# How to calculate practical significance on simple A/B email marketing test?

This might be a newbie question, but I'm not great in statistics:

I have this test for an email marketing. It was a simple test to understand whether people would purchase more through an email marketing campaign with and without an image banner. So the dependent variable is clicked emails and the independent variable is the banner.

List size (total population): 20,210 Total number of people who were picked to receive the email for the test: 10,882 (53% of the sample size)

Number of people which were sent email A: 5,441 Number of people who opened email A: 992 Number of people who clicked on email A:58

Number of people which were sent email B: 5,441 Number of people who opened email B: 991 Number of people who clicked on email B: 39

The click rate is 1.1% on A, and 0.7% on B, but how do I know if this has practical importance? can I conclude that this test tells me that is more effective to use banners? If not how do I fix this experiment?

For a simple significance test (absent of statistical sampling), use the Chi-Square test. Instead of using who received the email, I'm going to use who actually opened the email.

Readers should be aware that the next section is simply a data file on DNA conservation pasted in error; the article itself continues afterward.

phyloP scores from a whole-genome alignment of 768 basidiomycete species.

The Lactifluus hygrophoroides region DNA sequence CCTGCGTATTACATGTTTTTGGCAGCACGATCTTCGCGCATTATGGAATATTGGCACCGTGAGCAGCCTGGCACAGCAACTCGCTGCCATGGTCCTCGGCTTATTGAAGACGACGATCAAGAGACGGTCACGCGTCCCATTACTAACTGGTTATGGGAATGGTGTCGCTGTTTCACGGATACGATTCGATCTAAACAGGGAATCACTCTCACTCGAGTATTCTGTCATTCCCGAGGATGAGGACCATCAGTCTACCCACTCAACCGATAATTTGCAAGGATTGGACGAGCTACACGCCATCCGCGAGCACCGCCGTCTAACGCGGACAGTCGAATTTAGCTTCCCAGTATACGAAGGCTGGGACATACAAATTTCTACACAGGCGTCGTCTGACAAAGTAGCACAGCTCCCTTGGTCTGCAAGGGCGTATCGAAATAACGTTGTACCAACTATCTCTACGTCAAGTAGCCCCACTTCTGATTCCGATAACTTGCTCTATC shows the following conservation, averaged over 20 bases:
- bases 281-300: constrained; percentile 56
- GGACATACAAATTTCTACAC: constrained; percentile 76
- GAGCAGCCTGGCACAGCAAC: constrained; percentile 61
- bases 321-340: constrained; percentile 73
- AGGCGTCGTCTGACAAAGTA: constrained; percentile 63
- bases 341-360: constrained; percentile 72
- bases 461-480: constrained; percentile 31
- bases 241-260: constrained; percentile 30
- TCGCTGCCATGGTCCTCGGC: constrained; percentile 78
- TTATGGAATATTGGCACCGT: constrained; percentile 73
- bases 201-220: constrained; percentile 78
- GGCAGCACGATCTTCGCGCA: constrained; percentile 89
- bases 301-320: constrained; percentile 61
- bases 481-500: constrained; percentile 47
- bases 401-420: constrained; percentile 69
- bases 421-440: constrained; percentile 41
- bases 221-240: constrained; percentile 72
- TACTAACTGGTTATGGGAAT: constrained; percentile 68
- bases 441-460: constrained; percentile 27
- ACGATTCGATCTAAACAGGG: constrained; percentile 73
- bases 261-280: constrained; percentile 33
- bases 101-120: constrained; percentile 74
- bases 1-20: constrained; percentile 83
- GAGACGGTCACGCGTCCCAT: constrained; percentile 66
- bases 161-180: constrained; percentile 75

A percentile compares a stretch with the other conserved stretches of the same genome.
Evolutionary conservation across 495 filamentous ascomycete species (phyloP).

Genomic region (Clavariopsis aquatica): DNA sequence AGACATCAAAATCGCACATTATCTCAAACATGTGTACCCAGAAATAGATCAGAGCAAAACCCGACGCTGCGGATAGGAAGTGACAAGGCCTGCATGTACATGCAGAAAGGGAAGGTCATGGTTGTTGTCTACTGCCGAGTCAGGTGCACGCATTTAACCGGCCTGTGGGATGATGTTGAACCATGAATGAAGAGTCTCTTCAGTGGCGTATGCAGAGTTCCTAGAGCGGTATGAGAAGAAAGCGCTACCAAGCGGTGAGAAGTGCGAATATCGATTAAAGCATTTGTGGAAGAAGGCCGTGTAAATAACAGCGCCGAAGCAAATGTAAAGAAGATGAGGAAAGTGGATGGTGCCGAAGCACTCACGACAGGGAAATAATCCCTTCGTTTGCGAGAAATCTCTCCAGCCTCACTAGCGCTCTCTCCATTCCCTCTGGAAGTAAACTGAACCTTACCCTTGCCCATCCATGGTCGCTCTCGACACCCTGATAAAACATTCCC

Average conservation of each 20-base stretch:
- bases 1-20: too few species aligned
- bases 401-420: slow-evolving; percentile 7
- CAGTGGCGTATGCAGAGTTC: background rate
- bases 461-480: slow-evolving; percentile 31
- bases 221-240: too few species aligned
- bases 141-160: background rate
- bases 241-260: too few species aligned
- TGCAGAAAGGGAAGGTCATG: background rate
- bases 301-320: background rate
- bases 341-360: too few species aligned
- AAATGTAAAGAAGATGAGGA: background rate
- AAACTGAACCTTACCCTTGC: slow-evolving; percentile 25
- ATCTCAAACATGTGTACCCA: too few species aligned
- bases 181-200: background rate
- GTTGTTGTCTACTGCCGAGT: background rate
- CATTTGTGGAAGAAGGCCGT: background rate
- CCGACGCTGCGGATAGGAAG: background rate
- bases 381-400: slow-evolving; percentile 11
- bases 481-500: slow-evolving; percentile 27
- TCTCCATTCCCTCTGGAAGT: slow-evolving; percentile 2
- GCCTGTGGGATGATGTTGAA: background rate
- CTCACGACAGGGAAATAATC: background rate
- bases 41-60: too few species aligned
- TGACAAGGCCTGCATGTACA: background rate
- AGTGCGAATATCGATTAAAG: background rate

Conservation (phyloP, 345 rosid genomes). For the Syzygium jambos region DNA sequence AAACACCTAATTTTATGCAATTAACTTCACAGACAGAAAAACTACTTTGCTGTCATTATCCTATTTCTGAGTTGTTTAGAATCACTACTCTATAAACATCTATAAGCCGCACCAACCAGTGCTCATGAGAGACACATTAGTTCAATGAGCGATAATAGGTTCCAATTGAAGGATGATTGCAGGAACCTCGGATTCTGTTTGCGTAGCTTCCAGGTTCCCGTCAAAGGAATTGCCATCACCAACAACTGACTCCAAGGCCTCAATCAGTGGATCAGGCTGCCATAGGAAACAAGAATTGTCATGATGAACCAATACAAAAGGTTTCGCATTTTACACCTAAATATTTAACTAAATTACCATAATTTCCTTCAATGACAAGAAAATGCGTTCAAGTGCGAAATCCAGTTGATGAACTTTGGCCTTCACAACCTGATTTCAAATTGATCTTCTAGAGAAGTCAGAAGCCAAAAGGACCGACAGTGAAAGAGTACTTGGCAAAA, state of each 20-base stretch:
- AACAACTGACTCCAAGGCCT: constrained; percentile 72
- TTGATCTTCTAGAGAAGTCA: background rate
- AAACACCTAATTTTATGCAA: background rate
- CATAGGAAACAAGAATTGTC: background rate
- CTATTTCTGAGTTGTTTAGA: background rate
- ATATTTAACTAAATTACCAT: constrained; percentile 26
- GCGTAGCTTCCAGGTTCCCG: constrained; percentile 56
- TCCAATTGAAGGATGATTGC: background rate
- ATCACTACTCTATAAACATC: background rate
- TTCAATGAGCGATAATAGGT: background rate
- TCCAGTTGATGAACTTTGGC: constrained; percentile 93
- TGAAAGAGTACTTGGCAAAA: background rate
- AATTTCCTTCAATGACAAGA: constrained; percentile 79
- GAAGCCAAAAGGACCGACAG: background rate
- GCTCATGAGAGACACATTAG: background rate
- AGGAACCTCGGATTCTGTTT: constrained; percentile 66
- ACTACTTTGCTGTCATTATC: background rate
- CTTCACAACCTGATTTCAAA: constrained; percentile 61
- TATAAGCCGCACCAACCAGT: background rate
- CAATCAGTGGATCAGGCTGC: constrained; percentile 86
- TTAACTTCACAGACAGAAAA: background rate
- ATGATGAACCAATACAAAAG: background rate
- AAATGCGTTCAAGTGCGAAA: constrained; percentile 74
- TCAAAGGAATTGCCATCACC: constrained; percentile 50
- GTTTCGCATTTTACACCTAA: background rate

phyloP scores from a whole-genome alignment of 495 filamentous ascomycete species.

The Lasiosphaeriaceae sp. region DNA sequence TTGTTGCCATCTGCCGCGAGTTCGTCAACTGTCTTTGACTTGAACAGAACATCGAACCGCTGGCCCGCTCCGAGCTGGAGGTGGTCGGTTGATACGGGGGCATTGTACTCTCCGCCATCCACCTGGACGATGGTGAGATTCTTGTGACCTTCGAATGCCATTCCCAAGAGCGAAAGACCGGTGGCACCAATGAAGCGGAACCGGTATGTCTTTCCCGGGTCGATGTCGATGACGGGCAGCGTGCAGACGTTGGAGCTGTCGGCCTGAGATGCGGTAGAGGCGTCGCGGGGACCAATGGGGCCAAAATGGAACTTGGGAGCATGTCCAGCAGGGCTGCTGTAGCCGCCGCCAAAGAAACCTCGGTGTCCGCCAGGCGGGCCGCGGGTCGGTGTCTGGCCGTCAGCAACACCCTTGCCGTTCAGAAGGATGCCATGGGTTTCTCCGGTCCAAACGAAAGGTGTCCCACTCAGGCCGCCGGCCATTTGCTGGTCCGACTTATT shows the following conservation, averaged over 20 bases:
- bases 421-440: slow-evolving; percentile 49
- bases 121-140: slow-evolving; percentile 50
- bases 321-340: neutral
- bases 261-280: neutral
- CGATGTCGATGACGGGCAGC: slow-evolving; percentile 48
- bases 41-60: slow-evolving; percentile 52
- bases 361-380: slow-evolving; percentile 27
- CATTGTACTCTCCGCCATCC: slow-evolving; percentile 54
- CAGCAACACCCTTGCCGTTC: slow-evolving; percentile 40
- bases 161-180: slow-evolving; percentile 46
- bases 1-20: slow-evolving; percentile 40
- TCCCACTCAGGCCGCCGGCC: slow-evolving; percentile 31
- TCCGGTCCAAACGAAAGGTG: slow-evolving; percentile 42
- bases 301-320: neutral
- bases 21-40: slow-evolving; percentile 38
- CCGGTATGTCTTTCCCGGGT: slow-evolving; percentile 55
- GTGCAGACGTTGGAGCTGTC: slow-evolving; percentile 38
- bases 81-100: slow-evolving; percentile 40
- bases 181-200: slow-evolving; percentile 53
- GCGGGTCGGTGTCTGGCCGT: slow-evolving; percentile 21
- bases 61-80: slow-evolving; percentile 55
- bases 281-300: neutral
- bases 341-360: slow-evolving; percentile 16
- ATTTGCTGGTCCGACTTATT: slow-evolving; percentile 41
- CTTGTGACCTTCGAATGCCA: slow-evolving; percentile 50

Step 1: figure out Expected Value of each:

A = 58/(992+991) * (58+39) = 78.2
B = 39/(992+991) * (58+39) = 76.8


Step 2: Chi-sqr

= ((78.2-58)^2) + ((76.8-39)^2) = 3.6


Step 3: compare value in Step 2 to Chi-sqr @ 95% Confidence

Chi_sqr @ 95% value = 3.84

Since 3.6 < 3.84, the result is cannot conclude the A performed better than B, or not significant.

• I guess I need to repeat the experiment with a larger sample size? Commented Dec 22, 2015 at 18:55
• yes, you can play with the #s in my solution to determine sample size needed when "Step 2" > 3.84 Commented Dec 22, 2015 at 21:09

Try the wikipedia page for A/B testing to give you an idea of which test to use for which metric of interest. For 'click-thru-rate' use an online calculator for the ChiSquare test here's one

         |  Clicked   Didn't